Torndirrup National Park is located 10km south of Albany and is accessed via Frenchman Bay Rd. The park features spectacular coastal scenery and impressive granite rock formations. A day trip from Albany allows plenty of time to explore the points of interest at your leisure. Note camping is prohibited within the park.
The Gap is a deep chasm with a 25m drop to the ocean where the water is crashing into the opening, resulting in spray and foam. On a rough day the show would be spectacular though you’re bound to receive a shower. Safe viewing is from a lookout surrounded with steel bars and only a short walk from the car park.
The Natural Bridge is only metres from The Gap and is an impressive water-eroded granite arch formed over many years by the powerful seas of the Southern Ocean. The brilliant blue ocean backdrop and rugged coastline makes for magnificent photo opportunities in this area.
The Blowholes are a series of enlarged crack lines in granite rock that are open through to the ocean’s surface. Weather conditions pending, when there is enough swell in the ocean, the water is forced up through these cracks and sprayed into the air. The Blowholes can be extremely dangerous and visitors are advised to stand uphill from the cracks and not lean over them. Under high pressure the water can spurt over 3m high and anyone in the way is risking serious injury or even fatality. The holes weren’t blowing on our visit however the sound of the wind being forced up through the cracks was enough evidence of the possible force. The walk to this viewing is 800m either way and is quite steep on the return journey up 78 steps and a constantly inclining pathway.
Jimmy Newells Harbour is a small protected harbour named after a fisherman whose vessel was forced into the area by a Southern Ocean squall. The lookout is a short walk from the car park and the views are superb.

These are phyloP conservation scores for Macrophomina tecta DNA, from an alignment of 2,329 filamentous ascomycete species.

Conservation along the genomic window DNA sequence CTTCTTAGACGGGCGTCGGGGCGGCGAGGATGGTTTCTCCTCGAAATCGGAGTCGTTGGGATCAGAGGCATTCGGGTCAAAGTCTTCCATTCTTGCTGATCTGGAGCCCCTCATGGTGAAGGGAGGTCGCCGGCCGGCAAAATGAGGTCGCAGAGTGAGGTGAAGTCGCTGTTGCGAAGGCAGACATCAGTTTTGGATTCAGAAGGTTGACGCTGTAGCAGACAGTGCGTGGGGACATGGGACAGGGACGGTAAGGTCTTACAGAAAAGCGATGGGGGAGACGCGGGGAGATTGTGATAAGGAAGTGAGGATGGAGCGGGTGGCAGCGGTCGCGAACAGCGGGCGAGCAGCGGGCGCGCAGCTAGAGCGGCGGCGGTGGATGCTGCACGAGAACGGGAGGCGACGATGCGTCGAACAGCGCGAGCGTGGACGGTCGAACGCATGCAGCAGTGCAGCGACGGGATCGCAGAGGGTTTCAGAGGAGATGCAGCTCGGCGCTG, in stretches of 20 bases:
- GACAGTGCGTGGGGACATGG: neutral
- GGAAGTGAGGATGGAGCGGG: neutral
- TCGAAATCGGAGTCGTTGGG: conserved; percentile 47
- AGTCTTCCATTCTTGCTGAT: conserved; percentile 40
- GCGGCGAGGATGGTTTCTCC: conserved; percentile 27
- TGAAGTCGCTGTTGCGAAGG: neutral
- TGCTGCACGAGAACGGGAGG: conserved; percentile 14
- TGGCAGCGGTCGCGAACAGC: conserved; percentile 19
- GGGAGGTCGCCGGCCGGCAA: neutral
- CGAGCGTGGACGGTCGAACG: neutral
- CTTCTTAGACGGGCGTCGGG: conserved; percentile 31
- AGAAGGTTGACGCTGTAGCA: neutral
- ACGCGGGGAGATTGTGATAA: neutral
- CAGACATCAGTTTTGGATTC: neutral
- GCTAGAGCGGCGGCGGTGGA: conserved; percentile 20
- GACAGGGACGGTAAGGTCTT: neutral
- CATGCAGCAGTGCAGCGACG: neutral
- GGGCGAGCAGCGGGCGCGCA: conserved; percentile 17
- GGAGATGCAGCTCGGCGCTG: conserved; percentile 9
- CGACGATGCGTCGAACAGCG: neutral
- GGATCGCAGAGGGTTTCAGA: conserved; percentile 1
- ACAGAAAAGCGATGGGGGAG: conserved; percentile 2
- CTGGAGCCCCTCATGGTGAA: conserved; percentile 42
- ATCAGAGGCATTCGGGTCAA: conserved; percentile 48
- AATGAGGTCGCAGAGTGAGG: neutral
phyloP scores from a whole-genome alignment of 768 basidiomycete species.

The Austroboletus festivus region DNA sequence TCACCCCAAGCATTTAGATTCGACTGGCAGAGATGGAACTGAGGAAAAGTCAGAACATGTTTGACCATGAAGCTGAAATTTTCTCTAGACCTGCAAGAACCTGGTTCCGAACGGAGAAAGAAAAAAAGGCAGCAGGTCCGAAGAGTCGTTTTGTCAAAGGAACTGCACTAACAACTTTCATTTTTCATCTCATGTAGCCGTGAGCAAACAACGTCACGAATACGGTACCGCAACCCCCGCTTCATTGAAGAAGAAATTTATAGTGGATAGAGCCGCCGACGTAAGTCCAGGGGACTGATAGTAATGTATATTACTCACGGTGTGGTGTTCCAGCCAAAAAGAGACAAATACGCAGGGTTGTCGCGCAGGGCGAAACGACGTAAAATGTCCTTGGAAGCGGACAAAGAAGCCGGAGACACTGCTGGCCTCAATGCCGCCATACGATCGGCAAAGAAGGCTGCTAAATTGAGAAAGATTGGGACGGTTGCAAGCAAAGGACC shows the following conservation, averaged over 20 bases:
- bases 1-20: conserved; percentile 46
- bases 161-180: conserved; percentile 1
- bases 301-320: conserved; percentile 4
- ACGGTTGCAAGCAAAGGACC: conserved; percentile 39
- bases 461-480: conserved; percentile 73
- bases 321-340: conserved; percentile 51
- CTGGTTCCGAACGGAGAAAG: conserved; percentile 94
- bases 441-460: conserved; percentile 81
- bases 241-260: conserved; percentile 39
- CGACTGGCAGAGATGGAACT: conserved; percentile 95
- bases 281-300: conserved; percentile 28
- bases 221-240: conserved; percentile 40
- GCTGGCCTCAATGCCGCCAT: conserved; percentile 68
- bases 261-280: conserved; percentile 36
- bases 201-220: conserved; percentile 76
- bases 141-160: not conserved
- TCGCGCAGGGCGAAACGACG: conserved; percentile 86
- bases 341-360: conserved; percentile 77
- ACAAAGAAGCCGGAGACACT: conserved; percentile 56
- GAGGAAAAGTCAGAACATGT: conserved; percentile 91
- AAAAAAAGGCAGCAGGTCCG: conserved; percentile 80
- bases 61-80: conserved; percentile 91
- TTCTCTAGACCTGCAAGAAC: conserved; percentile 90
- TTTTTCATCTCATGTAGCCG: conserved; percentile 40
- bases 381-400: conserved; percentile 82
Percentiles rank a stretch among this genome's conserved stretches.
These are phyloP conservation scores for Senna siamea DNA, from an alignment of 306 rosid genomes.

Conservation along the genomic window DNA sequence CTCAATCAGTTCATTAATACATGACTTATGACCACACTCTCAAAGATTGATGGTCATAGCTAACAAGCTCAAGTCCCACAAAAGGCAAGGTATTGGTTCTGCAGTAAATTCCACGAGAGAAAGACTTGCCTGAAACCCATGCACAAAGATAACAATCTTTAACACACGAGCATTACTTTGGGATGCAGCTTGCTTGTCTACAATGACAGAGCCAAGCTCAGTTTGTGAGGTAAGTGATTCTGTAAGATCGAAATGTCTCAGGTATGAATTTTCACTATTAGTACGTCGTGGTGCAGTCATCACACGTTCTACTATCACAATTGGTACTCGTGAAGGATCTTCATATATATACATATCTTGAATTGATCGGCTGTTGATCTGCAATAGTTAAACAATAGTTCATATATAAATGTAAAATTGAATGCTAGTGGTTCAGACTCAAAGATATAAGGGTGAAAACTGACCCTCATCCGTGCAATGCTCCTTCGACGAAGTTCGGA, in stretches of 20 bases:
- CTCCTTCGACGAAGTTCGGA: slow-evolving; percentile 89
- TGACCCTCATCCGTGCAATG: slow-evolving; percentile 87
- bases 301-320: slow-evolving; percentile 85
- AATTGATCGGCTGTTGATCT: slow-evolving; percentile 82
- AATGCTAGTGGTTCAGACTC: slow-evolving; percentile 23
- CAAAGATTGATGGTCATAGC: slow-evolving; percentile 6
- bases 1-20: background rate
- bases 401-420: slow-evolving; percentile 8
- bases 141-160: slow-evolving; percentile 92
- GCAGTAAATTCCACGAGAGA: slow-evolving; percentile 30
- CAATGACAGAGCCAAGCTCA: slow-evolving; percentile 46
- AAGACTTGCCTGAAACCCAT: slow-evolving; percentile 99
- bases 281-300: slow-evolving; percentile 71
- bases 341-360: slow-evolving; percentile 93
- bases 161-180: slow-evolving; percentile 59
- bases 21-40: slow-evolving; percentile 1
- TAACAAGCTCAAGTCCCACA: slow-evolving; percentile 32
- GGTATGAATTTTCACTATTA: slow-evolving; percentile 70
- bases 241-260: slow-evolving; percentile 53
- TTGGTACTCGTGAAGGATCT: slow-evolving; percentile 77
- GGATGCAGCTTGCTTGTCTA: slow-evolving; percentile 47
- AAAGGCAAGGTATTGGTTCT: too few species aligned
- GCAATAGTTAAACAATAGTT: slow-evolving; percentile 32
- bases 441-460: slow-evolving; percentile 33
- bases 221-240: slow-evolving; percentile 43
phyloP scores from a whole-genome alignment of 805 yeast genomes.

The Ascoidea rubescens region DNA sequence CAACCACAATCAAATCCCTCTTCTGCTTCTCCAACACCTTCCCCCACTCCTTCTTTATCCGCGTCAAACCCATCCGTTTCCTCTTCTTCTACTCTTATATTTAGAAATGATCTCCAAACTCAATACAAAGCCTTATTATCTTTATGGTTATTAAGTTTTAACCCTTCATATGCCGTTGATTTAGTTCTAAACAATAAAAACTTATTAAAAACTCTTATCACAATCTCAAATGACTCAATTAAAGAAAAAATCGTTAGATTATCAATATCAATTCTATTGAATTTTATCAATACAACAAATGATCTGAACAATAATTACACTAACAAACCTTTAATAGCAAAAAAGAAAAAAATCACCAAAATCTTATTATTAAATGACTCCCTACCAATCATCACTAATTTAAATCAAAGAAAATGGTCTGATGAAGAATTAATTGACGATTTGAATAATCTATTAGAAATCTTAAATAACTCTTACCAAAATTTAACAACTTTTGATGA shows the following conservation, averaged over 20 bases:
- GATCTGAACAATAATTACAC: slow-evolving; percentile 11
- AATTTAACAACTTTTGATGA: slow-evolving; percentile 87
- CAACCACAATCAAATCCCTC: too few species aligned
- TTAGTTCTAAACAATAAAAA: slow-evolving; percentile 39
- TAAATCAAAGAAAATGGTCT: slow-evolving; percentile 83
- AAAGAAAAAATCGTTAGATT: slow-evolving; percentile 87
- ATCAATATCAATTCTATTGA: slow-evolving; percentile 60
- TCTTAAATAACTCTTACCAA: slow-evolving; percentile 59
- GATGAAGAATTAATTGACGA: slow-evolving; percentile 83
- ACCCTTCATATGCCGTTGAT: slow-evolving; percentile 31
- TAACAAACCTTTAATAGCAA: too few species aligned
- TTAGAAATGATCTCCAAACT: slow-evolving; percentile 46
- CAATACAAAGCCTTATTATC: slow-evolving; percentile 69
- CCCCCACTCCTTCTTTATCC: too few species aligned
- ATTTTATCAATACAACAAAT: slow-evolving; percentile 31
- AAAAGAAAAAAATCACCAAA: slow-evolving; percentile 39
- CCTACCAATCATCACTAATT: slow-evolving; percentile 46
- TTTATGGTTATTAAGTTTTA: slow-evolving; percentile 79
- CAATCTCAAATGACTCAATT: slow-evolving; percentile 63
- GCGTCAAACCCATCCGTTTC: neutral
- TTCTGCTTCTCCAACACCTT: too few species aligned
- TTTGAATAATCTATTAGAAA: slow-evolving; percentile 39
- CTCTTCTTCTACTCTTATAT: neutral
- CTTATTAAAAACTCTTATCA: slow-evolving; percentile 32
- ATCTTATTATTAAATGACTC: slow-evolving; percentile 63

Stony Hill is the highest point in Torndirrup National park and provides panoramic views of the area and Albany in the distance. The walk is 500m return and involves walking over large granite outcrop. The sights are well worth it.
Salmon Holes is a popular fishing spot within the park where Salmon come to rest in the calmer waters sheltered from predators. Enjoy the scenery from the lookout which is 300m from the car park or make your way down the steep staircase to the beach to drop a line in or explore further.
Whaleworld marks the spot where the old Cheynes Beach Whaling Station and Cheynes IV whaling vessel are located. Guided tours are available hourly and entry fees apply if you venture past reception which has a souvenir shop, café and toilets. The protected beach area outside the station is a lovely place for a walk or swimming on a fine day.
Frenchman Bay is a calm sheltered area perfect for swimming, picnicking and fishing. There is a grassy picnic area, barbeques, toilets, boat ramp and plenty of sand for everyone. Offshore in King George Sound is the Former HMAS Perth Dive Wreck, where diving enthusiasts can swim amongst abundant marine life and explore the wreck. Dive tours can be organized with local operators.
Torndirrup National Park boasts some of Albany’s most famous and unique attractions. When visiting the Great Southern this park is definitely one to fit in the itinerary.